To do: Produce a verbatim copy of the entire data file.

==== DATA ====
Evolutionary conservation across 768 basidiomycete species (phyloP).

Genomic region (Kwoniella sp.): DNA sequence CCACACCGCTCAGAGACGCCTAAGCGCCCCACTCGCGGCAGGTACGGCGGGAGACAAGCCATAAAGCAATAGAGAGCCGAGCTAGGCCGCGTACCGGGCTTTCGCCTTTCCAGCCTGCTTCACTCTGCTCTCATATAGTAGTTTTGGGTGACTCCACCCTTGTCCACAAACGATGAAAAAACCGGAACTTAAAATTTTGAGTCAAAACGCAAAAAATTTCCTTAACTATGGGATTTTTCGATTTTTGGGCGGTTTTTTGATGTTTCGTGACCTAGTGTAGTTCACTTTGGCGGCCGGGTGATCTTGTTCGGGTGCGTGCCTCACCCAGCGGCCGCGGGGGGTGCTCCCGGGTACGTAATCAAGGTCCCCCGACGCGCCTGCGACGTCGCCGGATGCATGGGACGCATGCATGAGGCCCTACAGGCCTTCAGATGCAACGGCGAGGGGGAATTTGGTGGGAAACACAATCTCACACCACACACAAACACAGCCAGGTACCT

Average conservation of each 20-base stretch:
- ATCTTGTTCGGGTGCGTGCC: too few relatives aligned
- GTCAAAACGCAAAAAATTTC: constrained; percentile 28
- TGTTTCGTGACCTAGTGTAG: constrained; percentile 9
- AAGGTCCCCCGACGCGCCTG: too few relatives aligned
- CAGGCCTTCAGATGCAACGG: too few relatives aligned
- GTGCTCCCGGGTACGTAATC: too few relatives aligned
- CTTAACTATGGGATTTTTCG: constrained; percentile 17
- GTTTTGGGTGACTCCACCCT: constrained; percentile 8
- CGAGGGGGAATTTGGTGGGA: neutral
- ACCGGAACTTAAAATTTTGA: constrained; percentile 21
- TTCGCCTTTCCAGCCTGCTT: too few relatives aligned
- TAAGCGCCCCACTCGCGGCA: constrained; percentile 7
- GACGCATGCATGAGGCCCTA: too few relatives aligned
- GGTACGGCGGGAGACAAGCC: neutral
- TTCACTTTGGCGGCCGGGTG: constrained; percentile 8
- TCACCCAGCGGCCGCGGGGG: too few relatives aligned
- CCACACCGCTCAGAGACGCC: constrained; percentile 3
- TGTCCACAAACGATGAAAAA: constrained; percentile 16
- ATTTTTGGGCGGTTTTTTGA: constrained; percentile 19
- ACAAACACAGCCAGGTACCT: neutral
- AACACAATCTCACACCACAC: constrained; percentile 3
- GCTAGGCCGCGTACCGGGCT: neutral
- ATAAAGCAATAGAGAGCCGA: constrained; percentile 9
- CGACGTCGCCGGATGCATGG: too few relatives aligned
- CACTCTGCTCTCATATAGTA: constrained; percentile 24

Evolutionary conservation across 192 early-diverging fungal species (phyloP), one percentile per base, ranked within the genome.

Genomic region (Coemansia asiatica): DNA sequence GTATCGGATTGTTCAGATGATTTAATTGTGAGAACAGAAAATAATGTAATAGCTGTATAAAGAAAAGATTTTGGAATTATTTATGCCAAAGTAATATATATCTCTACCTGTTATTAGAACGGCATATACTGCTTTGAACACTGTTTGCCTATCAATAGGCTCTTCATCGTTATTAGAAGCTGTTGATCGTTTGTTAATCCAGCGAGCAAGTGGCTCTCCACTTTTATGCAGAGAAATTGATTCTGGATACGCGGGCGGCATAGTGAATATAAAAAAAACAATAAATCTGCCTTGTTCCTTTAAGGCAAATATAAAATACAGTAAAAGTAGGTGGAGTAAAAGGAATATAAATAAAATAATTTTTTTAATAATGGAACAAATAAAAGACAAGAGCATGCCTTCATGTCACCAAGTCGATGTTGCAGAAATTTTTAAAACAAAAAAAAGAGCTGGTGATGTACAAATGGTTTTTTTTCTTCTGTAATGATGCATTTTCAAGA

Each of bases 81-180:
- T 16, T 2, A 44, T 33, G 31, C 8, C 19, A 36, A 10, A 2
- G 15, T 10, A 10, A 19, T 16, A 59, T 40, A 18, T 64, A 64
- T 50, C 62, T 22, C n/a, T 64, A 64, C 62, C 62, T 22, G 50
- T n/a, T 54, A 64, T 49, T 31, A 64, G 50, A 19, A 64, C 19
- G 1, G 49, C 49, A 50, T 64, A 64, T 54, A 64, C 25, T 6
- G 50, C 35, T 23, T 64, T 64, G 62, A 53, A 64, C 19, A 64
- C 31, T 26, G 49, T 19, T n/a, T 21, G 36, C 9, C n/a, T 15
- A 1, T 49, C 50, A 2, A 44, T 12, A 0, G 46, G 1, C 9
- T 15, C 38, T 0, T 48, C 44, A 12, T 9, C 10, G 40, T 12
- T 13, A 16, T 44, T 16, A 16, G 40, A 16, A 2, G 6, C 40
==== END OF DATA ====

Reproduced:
Evolutionary conservation across 768 basidiomycete species (phyloP).

Genomic region (Kwoniella sp.): DNA sequence CCACACCGCTCAGAGACGCCTAAGCGCCCCACTCGCGGCAGGTACGGCGGGAGACAAGCCATAAAGCAATAGAGAGCCGAGCTAGGCCGCGTACCGGGCTTTCGCCTTTCCAGCCTGCTTCACTCTGCTCTCATATAGTAGTTTTGGGTGACTCCACCCTTGTCCACAAACGATGAAAAAACCGGAACTTAAAATTTTGAGTCAAAACGCAAAAAATTTCCTTAACTATGGGATTTTTCGATTTTTGGGCGGTTTTTTGATGTTTCGTGACCTAGTGTAGTTCACTTTGGCGGCCGGGTGATCTTGTTCGGGTGCGTGCCTCACCCAGCGGCCGCGGGGGGTGCTCCCGGGTACGTAATCAAGGTCCCCCGACGCGCCTGCGACGTCGCCGGATGCATGGGACGCATGCATGAGGCCCTACAGGCCTTCAGATGCAACGGCGAGGGGGAATTTGGTGGGAAACACAATCTCACACCACACACAAACACAGCCAGGTACCT

Average conservation of each 20-base stretch:
- ATCTTGTTCGGGTGCGTGCC: too few relatives aligned
- GTCAAAACGCAAAAAATTTC: constrained; percentile 28
- TGTTTCGTGACCTAGTGTAG: constrained; percentile 9
- AAGGTCCCCCGACGCGCCTG: too few relatives aligned
- CAGGCCTTCAGATGCAACGG: too few relatives aligned
- GTGCTCCCGGGTACGTAATC: too few relatives aligned
- CTTAACTATGGGATTTTTCG: constrained; percentile 17
- GTTTTGGGTGACTCCACCCT: constrained; percentile 8
- CGAGGGGGAATTTGGTGGGA: neutral
- ACCGGAACTTAAAATTTTGA: constrained; percentile 21
- TTCGCCTTTCCAGCCTGCTT: too few relatives aligned
- TAAGCGCCCCACTCGCGGCA: constrained; percentile 7
- GACGCATGCATGAGGCCCTA: too few relatives aligned
- GGTACGGCGGGAGACAAGCC: neutral
- TTCACTTTGGCGGCCGGGTG: constrained; percentile 8
- TCACCCAGCGGCCGCGGGGG: too few relatives aligned
- CCACACCGCTCAGAGACGCC: constrained; percentile 3
- TGTCCACAAACGATGAAAAA: constrained; percentile 16
- ATTTTTGGGCGGTTTTTTGA: constrained; percentile 19
- ACAAACACAGCCAGGTACCT: neutral
- AACACAATCTCACACCACAC: constrained; percentile 3
- GCTAGGCCGCGTACCGGGCT: neutral
- ATAAAGCAATAGAGAGCCGA: constrained; percentile 9
- CGACGTCGCCGGATGCATGG: too few relatives aligned
- CACTCTGCTCTCATATAGTA: constrained; percentile 24

Evolutionary conservation across 192 early-diverging fungal species (phyloP), one percentile per base, ranked within the genome.

Genomic region (Coemansia asiatica): DNA sequence GTATCGGATTGTTCAGATGATTTAATTGTGAGAACAGAAAATAATGTAATAGCTGTATAAAGAAAAGATTTTGGAATTATTTATGCCAAAGTAATATATATCTCTACCTGTTATTAGAACGGCATATACTGCTTTGAACACTGTTTGCCTATCAATAGGCTCTTCATCGTTATTAGAAGCTGTTGATCGTTTGTTAATCCAGCGAGCAAGTGGCTCTCCACTTTTATGCAGAGAAATTGATTCTGGATACGCGGGCGGCATAGTGAATATAAAAAAAACAATAAATCTGCCTTGTTCCTTTAAGGCAAATATAAAATACAGTAAAAGTAGGTGGAGTAAAAGGAATATAAATAAAATAATTTTTTTAATAATGGAACAAATAAAAGACAAGAGCATGCCTTCATGTCACCAAGTCGATGTTGCAGAAATTTTTAAAACAAAAAAAAGAGCTGGTGATGTACAAATGGTTTTTTTTCTTCTGTAATGATGCATTTTCAAGA

Each of bases 81-180:
- T 16, T 2, A 44, T 33, G 31, C 8, C 19, A 36, A 10, A 2
- G 15, T 10, A 10, A 19, T 16, A 59, T 40, A 18, T 64, A 64
- T 50, C 62, T 22, C n/a, T 64, A 64, C 62, C 62, T 22, G 50
- T n/a, T 54, A 64, T 49, T 31, A 64, G 50, A 19, A 64, C 19
- G 1, G 49, C 49, A 50, T 64, A 64, T 54, A 64, C 25, T 6
- G 50, C 35, T 23, T 64, T 64, G 62, A 53, A 64, C 19, A 64
- C 31, T 26, G 49, T 19, T n/a, T 21, G 36, C 9, C n/a, T 15
- A 1, T 49, C 50, A 2, A 44, T 12, A 0, G 46, G 1, C 9
- T 15, C 38, T 0, T 48, C 44, A 12, T 9, C 10, G 40, T 12
- T 13, A 16, T 44, T 16, A 16, G 40, A 16, A 2, G 6, C 40